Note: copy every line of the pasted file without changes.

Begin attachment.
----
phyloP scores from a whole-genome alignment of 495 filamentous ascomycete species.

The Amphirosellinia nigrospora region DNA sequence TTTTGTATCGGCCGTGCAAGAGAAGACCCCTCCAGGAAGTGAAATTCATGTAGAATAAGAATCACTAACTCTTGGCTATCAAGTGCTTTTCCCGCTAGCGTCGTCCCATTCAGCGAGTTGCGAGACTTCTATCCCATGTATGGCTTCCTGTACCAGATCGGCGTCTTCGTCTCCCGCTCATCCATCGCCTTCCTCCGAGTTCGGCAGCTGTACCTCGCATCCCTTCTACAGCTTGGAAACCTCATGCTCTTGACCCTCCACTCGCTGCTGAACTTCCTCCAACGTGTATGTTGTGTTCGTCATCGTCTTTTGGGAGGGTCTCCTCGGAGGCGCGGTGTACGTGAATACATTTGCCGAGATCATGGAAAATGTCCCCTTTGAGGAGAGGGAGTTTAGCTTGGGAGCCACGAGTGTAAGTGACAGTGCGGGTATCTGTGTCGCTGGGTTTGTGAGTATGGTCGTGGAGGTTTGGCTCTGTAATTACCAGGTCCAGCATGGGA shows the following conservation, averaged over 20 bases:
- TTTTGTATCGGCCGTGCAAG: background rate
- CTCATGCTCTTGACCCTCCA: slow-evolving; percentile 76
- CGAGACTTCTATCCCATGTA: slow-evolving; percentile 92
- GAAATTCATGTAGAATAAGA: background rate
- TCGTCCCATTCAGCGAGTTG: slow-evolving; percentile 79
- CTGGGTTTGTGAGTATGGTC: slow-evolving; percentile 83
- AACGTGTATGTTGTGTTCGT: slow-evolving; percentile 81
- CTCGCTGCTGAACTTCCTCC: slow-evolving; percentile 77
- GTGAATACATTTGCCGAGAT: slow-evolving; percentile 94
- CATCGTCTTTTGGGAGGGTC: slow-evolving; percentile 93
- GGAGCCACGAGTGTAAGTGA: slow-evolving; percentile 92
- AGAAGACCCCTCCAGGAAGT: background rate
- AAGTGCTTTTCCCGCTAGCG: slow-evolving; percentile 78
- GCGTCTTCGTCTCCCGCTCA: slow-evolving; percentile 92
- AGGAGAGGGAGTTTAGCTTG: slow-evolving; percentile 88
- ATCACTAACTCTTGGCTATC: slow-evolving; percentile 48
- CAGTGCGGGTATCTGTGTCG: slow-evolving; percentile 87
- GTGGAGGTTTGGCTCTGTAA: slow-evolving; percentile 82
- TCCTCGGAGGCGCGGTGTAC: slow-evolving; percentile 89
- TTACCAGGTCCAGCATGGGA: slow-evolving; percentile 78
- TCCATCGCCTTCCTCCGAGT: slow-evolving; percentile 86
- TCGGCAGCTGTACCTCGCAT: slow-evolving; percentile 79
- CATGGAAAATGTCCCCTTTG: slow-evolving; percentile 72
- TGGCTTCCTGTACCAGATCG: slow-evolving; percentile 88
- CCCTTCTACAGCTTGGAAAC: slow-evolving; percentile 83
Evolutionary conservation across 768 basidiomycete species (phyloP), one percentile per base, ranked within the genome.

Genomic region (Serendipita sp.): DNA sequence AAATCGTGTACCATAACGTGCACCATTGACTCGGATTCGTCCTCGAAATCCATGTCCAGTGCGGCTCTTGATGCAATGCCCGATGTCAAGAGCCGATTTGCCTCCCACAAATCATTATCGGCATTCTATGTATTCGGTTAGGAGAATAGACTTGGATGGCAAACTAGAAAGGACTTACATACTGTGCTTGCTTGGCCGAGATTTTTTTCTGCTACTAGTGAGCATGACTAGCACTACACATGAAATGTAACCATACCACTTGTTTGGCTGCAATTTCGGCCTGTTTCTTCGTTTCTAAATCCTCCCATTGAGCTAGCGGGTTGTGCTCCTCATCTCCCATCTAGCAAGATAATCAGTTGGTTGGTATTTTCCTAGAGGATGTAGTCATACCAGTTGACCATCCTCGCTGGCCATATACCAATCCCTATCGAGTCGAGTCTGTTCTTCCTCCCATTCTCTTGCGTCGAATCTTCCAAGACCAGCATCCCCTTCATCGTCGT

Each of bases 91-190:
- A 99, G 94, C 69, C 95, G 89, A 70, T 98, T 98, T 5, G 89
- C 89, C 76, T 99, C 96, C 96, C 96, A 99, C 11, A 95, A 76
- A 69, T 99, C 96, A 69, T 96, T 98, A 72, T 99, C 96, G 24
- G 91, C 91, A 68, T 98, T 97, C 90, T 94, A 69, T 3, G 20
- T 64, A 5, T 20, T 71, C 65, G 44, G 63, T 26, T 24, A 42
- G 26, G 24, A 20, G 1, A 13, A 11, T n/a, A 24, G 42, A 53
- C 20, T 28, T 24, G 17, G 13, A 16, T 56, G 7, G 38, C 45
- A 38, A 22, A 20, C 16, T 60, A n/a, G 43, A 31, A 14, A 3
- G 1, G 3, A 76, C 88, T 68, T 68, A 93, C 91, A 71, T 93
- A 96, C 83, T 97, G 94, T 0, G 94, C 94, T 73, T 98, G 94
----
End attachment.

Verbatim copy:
phyloP scores from a whole-genome alignment of 495 filamentous ascomycete species.

The Amphirosellinia nigrospora region DNA sequence TTTTGTATCGGCCGTGCAAGAGAAGACCCCTCCAGGAAGTGAAATTCATGTAGAATAAGAATCACTAACTCTTGGCTATCAAGTGCTTTTCCCGCTAGCGTCGTCCCATTCAGCGAGTTGCGAGACTTCTATCCCATGTATGGCTTCCTGTACCAGATCGGCGTCTTCGTCTCCCGCTCATCCATCGCCTTCCTCCGAGTTCGGCAGCTGTACCTCGCATCCCTTCTACAGCTTGGAAACCTCATGCTCTTGACCCTCCACTCGCTGCTGAACTTCCTCCAACGTGTATGTTGTGTTCGTCATCGTCTTTTGGGAGGGTCTCCTCGGAGGCGCGGTGTACGTGAATACATTTGCCGAGATCATGGAAAATGTCCCCTTTGAGGAGAGGGAGTTTAGCTTGGGAGCCACGAGTGTAAGTGACAGTGCGGGTATCTGTGTCGCTGGGTTTGTGAGTATGGTCGTGGAGGTTTGGCTCTGTAATTACCAGGTCCAGCATGGGA shows the following conservation, averaged over 20 bases:
- TTTTGTATCGGCCGTGCAAG: background rate
- CTCATGCTCTTGACCCTCCA: slow-evolving; percentile 76
- CGAGACTTCTATCCCATGTA: slow-evolving; percentile 92
- GAAATTCATGTAGAATAAGA: background rate
- TCGTCCCATTCAGCGAGTTG: slow-evolving; percentile 79
- CTGGGTTTGTGAGTATGGTC: slow-evolving; percentile 83
- AACGTGTATGTTGTGTTCGT: slow-evolving; percentile 81
- CTCGCTGCTGAACTTCCTCC: slow-evolving; percentile 77
- GTGAATACATTTGCCGAGAT: slow-evolving; percentile 94
- CATCGTCTTTTGGGAGGGTC: slow-evolving; percentile 93
- GGAGCCACGAGTGTAAGTGA: slow-evolving; percentile 92
- AGAAGACCCCTCCAGGAAGT: background rate
- AAGTGCTTTTCCCGCTAGCG: slow-evolving; percentile 78
- GCGTCTTCGTCTCCCGCTCA: slow-evolving; percentile 92
- AGGAGAGGGAGTTTAGCTTG: slow-evolving; percentile 88
- ATCACTAACTCTTGGCTATC: slow-evolving; percentile 48
- CAGTGCGGGTATCTGTGTCG: slow-evolving; percentile 87
- GTGGAGGTTTGGCTCTGTAA: slow-evolving; percentile 82
- TCCTCGGAGGCGCGGTGTAC: slow-evolving; percentile 89
- TTACCAGGTCCAGCATGGGA: slow-evolving; percentile 78
- TCCATCGCCTTCCTCCGAGT: slow-evolving; percentile 86
- TCGGCAGCTGTACCTCGCAT: slow-evolving; percentile 79
- CATGGAAAATGTCCCCTTTG: slow-evolving; percentile 72
- TGGCTTCCTGTACCAGATCG: slow-evolving; percentile 88
- CCCTTCTACAGCTTGGAAAC: slow-evolving; percentile 83
Evolutionary conservation across 768 basidiomycete species (phyloP), one percentile per base, ranked within the genome.

Genomic region (Serendipita sp.): DNA sequence AAATCGTGTACCATAACGTGCACCATTGACTCGGATTCGTCCTCGAAATCCATGTCCAGTGCGGCTCTTGATGCAATGCCCGATGTCAAGAGCCGATTTGCCTCCCACAAATCATTATCGGCATTCTATGTATTCGGTTAGGAGAATAGACTTGGATGGCAAACTAGAAAGGACTTACATACTGTGCTTGCTTGGCCGAGATTTTTTTCTGCTACTAGTGAGCATGACTAGCACTACACATGAAATGTAACCATACCACTTGTTTGGCTGCAATTTCGGCCTGTTTCTTCGTTTCTAAATCCTCCCATTGAGCTAGCGGGTTGTGCTCCTCATCTCCCATCTAGCAAGATAATCAGTTGGTTGGTATTTTCCTAGAGGATGTAGTCATACCAGTTGACCATCCTCGCTGGCCATATACCAATCCCTATCGAGTCGAGTCTGTTCTTCCTCCCATTCTCTTGCGTCGAATCTTCCAAGACCAGCATCCCCTTCATCGTCGT

Each of bases 91-190:
- A 99, G 94, C 69, C 95, G 89, A 70, T 98, T 98, T 5, G 89
- C 89, C 76, T 99, C 96, C 96, C 96, A 99, C 11, A 95, A 76
- A 69, T 99, C 96, A 69, T 96, T 98, A 72, T 99, C 96, G 24
- G 91, C 91, A 68, T 98, T 97, C 90, T 94, A 69, T 3, G 20
- T 64, A 5, T 20, T 71, C 65, G 44, G 63, T 26, T 24, A 42
- G 26, G 24, A 20, G 1, A 13, A 11, T n/a, A 24, G 42, A 53
- C 20, T 28, T 24, G 17, G 13, A 16, T 56, G 7, G 38, C 45
- A 38, A 22, A 20, C 16, T 60, A n/a, G 43, A 31, A 14, A 3
- G 1, G 3, A 76, C 88, T 68, T 68, A 93, C 91, A 71, T 93
- A 96, C 83, T 97, G 94, T 0, G 94, C 94, T 73, T 98, G 94